Bank your money with your favorite telco

Allan Tan
05 Jun 2015

Telcos constantly seek to expand their income base as traditional revenue sources dwindle. This obsession to identify new opportunities has driven some telcos onto the turf of credit card companies, banks, and insurers.

When Canada’s largest telco, Rogers Communications, decided to enter the local credit card market in 2013, it did so knowing that business is dominated by large institutions - including six banks, two retailers, and financial services subsidiaries.

Rogers had 9.4 million mobile subscribers in Q2 2013, a cable TV network with 2.2 million subscribers, and 1.9 million Internet customers. Market researcher Catalyst estimates the Canadian smartphone market grew 24% with a penetration of 68% in 2014. Christie Christelis of Technology Strategies International was quoted by Mobile Payments Today: “Even a two percent increase in mobile, TV and Internet subscribers from marketing the [credit] card would be very profitable for Rogers.”

While the verdict on Rogers’ credit card business is still uncertain, other telcos are making their own foray into a payments market valued by McKinsey at $2.3 trillion by 2018. The growth of the smartphone market raises great interest as retailers discover the power of social media to convert consumers into customers.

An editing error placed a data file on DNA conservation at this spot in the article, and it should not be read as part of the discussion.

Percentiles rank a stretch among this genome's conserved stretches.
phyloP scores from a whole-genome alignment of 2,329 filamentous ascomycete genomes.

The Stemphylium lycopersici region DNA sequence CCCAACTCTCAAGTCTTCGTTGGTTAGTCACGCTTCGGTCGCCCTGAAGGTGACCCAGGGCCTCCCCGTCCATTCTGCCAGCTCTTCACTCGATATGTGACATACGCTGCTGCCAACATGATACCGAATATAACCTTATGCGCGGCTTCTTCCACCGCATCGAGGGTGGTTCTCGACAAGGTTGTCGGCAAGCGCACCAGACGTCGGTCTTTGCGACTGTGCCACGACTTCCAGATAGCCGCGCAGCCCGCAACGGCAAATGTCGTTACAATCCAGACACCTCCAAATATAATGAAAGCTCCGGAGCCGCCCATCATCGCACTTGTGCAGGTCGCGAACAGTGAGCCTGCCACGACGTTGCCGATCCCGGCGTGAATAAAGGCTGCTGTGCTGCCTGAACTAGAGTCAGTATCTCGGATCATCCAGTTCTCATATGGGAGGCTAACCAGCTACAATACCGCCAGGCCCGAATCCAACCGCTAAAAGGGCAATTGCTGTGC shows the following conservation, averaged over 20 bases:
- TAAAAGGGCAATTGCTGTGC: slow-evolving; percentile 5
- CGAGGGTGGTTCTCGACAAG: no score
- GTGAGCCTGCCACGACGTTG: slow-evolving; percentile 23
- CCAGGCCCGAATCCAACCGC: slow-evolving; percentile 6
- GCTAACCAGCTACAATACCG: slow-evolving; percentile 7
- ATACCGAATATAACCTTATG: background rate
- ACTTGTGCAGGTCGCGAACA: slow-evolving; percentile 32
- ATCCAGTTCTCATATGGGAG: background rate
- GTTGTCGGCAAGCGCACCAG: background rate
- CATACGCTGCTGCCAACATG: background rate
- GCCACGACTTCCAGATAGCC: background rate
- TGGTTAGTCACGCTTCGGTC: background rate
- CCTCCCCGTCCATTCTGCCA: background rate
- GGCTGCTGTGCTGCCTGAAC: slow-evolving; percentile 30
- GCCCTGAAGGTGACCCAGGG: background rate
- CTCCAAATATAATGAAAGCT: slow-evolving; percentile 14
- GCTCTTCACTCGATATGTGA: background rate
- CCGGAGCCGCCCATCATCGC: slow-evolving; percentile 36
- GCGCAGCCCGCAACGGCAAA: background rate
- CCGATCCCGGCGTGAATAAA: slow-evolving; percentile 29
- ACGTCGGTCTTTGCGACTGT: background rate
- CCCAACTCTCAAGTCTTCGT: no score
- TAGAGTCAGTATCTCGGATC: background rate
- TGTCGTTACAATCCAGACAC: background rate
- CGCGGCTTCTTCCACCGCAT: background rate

In Asia, where mobile growth far exceeds industry expectations, there’s opportunity for governments and regulators to finally bring financial inclusion to Asia’s unbanked individuals and SMEs - who for a variety of reasons are unable to use local banking services.

Takehiko Nakao, president of the Asian Development Bank, wrote in an article on that only 27% of people in developing Asia are banked, 10% below the global median. In Cambodia, fewer than 5% of people have bank accounts.

Only a third of developing Asia’s companies have a line of credit or loan from a financial institution, and 16% of companies don’t have a checking or savings account.

Michael Yeo, senior market analyst at IDC Financial Insights, says telcos have become alternatives in places where the existing financial infrastructure is viewed as deficient in terms of services provided. “Telcos have [begun] offering money remittance and deposits to those who are unable to access a bank, and by offering services superior in convenience to banks’ existing offerings. The main pull factor for using telcos has always been the simplicity of getting started: A mobile phone has generally been all that is needed in terms of equipment.”

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